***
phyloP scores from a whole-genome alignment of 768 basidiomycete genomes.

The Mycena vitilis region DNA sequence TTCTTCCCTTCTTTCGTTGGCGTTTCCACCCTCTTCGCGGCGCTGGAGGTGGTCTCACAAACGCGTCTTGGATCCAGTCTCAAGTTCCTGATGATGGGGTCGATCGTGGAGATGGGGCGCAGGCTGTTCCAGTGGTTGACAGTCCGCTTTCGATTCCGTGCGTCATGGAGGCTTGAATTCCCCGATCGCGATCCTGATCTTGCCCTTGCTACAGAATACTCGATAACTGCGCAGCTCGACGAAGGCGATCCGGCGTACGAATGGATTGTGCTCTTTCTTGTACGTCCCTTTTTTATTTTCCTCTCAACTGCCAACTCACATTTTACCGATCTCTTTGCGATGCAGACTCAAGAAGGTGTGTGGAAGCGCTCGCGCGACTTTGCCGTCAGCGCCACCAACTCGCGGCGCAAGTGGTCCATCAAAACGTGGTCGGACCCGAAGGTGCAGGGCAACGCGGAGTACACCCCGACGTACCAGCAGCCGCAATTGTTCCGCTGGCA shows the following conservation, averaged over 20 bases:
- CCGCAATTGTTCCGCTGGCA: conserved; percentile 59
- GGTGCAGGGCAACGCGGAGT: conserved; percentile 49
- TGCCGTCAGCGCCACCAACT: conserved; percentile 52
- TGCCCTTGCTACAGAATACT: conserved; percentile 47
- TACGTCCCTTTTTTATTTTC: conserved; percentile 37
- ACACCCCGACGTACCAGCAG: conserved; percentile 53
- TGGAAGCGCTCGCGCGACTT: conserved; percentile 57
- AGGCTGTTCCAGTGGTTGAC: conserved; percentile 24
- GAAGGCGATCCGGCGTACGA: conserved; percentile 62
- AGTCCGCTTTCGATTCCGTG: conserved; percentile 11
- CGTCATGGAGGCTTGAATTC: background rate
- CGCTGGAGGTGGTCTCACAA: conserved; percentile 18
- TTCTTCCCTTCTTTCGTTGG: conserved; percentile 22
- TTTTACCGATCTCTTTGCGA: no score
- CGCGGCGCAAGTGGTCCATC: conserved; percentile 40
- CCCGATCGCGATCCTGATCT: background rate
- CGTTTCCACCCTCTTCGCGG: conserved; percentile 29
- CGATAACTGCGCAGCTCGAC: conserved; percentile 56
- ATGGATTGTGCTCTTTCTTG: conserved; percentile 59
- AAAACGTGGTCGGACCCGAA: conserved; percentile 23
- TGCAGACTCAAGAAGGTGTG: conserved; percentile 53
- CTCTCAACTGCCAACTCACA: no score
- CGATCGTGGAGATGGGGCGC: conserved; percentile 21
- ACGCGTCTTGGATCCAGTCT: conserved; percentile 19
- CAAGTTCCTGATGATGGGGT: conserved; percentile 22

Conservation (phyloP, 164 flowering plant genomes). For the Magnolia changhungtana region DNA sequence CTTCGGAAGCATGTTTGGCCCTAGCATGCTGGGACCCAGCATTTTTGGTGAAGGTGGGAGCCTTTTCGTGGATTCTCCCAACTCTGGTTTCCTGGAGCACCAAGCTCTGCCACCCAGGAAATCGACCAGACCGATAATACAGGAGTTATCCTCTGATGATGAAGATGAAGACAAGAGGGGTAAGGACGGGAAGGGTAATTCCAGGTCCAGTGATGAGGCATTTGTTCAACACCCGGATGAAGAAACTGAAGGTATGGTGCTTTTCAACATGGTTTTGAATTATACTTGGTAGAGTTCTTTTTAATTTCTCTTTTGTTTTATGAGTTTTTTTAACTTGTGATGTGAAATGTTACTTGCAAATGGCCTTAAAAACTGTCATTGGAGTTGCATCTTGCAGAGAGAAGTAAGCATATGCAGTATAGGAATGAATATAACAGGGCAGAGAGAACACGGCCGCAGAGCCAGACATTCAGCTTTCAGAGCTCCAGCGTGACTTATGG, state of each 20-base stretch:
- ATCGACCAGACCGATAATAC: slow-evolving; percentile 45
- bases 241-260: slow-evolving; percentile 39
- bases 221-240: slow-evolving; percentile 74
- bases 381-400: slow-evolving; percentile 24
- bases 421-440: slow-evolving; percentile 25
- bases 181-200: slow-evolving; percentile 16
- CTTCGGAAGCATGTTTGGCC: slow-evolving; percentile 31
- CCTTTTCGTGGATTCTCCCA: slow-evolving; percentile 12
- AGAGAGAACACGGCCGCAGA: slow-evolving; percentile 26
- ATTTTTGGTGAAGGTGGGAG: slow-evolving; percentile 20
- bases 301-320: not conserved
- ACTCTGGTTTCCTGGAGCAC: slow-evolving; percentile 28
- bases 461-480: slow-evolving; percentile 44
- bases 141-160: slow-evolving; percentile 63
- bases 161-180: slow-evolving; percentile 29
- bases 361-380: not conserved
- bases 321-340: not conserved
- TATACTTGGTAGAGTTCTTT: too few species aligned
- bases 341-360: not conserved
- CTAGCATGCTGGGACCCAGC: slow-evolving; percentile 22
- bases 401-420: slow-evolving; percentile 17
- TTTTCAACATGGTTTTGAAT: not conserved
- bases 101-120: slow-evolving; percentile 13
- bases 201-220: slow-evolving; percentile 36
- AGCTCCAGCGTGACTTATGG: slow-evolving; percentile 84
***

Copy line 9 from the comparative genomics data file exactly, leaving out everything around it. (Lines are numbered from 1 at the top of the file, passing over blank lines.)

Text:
- TGGAAGCGCTCGCGCGACTT: conserved; percentile 57